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Crichton's posthumous 'Pirate' runs aground

The late author's last book is a high-seas adventure set in 1665 and concerns a treasure galleon, cannibals, sea monsters and a whole boatload of swashbuckling. One reviewer claims it "reads like a cheap novelization of a movie that hasn't been made yet."
/ Source: The Associated Press

"Pirate Latitudes" by Michael Crichton: It's pointless to complain about the cardboard characters, dreadful action-movie dialogue and wildly improbable plot points in Michael Crichton's latest — and last — book, published posthumously.

Sure, "Pirate Latitudes" has all that, in spades, but you don't buy a Crichton book for psychological acuity and dramatic realism. It's supposed to be disposable fun, a book that sits out front in bookstores and attracts readers with the author's name printed larger than the title.

And certainly, the book manages to be entertaining, but it still reads like a cheap novelization of a movie that hasn't been made yet. It's cinematic, but only in the same way that PG-13 popcorn movies are cinematic. It's visual, it's compelling and it's confidently ridiculous.

You could sum up most of Crichton's previous best-selling titles with a word or phrase and an exclamation point: dinosaurs! ("Jurassic Park"); time travel! ("Timeline"); sexual harassment! ("Disclosure"). This one is just as straightforward: Pirates!

It's set in 1665 in Jamaica and the Caribbean islands, and it concerns exactly what you would expect: high-seas adventure, a treasure galleon and a whole boatload of swashbuckling. It's only a little disappointing not to find any one walking a plank or singing a sea shanty.

No, our main character, Captain Charles Hunter may not have a parrot on his shoulder or mutter anything about his hearties, but he's certainly a pirate. He's commanding, imperious, irresistible to various lasses and wenches, and singularly determined to capture a Spanish galleon loaded down with treasure.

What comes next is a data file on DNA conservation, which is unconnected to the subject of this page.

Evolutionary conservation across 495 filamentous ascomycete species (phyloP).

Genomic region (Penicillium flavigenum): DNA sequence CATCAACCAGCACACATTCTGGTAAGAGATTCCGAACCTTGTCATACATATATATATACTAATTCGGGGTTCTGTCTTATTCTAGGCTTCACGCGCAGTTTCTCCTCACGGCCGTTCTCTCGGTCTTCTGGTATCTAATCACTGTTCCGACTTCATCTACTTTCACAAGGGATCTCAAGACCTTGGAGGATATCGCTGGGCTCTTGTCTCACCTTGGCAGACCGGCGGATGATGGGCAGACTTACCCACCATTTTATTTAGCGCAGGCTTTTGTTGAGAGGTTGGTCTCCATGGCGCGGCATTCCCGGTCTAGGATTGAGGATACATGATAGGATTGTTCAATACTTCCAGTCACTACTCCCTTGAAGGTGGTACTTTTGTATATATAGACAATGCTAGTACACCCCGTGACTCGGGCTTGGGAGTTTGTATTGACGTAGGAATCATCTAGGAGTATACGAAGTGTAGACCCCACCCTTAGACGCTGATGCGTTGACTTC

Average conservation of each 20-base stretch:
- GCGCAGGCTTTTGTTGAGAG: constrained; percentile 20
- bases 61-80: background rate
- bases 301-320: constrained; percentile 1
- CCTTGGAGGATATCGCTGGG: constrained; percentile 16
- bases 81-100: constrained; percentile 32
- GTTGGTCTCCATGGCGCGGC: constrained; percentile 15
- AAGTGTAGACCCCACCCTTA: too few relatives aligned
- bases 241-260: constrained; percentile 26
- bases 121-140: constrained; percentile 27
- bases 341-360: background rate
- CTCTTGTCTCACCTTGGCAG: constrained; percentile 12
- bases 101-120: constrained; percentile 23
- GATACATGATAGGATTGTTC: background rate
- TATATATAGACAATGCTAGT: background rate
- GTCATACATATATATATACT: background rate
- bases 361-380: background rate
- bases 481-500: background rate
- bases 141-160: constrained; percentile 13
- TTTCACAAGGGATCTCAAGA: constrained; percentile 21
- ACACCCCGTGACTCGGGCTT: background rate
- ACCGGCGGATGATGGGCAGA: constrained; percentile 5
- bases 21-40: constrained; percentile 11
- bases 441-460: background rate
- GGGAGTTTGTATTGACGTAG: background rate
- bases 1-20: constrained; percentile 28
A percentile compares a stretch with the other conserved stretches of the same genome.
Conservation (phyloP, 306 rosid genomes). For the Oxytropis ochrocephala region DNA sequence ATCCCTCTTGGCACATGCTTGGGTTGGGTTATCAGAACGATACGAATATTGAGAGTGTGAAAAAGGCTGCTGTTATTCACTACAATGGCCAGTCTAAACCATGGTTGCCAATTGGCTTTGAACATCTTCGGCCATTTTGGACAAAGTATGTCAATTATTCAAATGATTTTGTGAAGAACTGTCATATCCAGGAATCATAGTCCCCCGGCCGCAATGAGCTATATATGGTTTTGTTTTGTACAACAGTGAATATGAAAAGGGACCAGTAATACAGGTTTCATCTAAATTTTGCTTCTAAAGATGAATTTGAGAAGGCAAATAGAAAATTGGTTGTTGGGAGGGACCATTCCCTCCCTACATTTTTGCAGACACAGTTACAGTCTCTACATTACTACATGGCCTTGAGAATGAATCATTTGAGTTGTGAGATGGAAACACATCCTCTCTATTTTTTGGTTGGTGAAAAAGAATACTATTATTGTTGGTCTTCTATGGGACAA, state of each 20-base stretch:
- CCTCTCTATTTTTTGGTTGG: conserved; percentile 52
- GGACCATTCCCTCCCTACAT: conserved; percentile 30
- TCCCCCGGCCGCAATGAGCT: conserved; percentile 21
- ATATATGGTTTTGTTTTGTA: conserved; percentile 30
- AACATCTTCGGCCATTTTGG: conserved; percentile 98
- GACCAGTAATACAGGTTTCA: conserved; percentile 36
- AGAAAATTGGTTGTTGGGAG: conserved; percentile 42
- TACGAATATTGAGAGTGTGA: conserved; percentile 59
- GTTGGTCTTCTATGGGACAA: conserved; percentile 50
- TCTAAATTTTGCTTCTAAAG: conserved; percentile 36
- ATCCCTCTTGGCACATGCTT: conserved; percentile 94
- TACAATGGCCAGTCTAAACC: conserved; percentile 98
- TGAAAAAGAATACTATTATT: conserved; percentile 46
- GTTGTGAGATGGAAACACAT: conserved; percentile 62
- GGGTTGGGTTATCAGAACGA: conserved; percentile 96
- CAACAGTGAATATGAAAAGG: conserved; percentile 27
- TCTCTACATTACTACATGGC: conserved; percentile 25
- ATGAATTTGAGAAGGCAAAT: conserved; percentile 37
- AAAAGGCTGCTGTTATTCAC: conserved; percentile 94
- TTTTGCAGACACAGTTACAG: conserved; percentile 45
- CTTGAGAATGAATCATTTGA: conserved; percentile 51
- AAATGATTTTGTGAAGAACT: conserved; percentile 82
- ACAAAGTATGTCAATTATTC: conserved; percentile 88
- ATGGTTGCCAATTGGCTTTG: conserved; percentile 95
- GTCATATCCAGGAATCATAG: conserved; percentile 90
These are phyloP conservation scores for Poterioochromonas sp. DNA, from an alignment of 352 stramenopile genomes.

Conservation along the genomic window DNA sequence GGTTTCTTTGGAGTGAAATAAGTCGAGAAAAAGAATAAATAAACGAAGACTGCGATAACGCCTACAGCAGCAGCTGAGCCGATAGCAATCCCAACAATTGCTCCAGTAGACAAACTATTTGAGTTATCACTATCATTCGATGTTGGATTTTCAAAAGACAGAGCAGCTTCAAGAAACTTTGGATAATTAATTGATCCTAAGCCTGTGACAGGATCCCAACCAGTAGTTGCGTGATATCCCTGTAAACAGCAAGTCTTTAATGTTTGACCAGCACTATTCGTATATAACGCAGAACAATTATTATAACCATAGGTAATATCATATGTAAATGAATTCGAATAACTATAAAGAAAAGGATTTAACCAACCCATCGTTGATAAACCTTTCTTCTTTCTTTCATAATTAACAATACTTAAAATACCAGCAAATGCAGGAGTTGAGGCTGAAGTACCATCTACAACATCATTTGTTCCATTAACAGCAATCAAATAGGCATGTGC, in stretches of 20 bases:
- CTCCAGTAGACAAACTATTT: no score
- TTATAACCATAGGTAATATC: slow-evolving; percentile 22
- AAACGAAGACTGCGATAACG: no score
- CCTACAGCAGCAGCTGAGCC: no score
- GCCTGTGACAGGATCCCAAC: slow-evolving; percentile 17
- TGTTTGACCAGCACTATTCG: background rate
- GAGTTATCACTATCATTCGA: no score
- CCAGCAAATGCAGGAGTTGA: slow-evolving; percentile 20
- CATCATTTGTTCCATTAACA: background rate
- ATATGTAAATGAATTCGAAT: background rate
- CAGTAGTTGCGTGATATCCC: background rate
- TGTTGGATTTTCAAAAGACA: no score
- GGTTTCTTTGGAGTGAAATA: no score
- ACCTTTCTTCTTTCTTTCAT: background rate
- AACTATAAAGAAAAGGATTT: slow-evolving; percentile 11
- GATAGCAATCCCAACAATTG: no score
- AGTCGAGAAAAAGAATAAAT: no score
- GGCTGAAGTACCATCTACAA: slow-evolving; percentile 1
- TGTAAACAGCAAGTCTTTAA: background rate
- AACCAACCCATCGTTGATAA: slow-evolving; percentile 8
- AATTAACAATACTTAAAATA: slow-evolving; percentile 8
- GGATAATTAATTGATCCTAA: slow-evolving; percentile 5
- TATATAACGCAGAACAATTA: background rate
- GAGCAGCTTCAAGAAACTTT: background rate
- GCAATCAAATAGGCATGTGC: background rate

Crichton, who usually takes some scientific research or historical fact as a jumping-off point, probably has some solid stuff in this book about sailing, piracy and 17th-century mores. Maybe English gentlemen of the time actually used ground earthworms to keep their hair from turning white, or used powdered rabbit's head as toothpaste, or treated gout with the oil of a red-haired dog. (How does one oil a dog anyway?)

Once the main story sets sail, Crichton jumps from one spectacular adventure to another without pause, drawing a straight line from the crew's capture and escape to the theft of the treasure ship, the ensuing chase and the sea battle — followed, of course, by the requisite hurricane, then cannibals and sea monsters. Or, rather, Sea Monsters!

Image: Michael Chrichton's Pirate Latitudes
In this book cover image released by HarperCollins, \"Pirate Latitudes\" by Michael Crichton is shown. (AP Photo/HarperCollins)HarperCollins

The rapid-fire adventure is also salted generously with sex and violence. Sailors get shot in the head, blood gushes, brains splatter. Eager maidens are disrobed and bedded down without much effort. There's a gruesome killfest extravaganza near the conclusion that neatly ties up all the loose ends. But it's action-movie sex and violence: flashy, without repercussions or remorse. These aren't people getting killed; they're just pirates.

In all, there's a lot of pirating stuffed into 320 fast-moving pages, a little bit like the frenzied doctoring that went on in Crichton's hit TV show "ER," and it's hard after a while to swallow all that dying and dramatic rescuing in such a short space. We're not looking for realism, of course, but all the nick-of-time escapes and rescues strain belief, even by the looser standards of an adventure novel.

Take the climactic scene, maybe the most ludicrous invention in the whole book. Not to give away any surprises, but it entails a bit of trickery involving a makeshift scarecrow and an enthusiastic prostitute. (Scarecrows!) Consider that for a moment, me hearties, and you'll get a sense of just how loopy a pirate's life can be.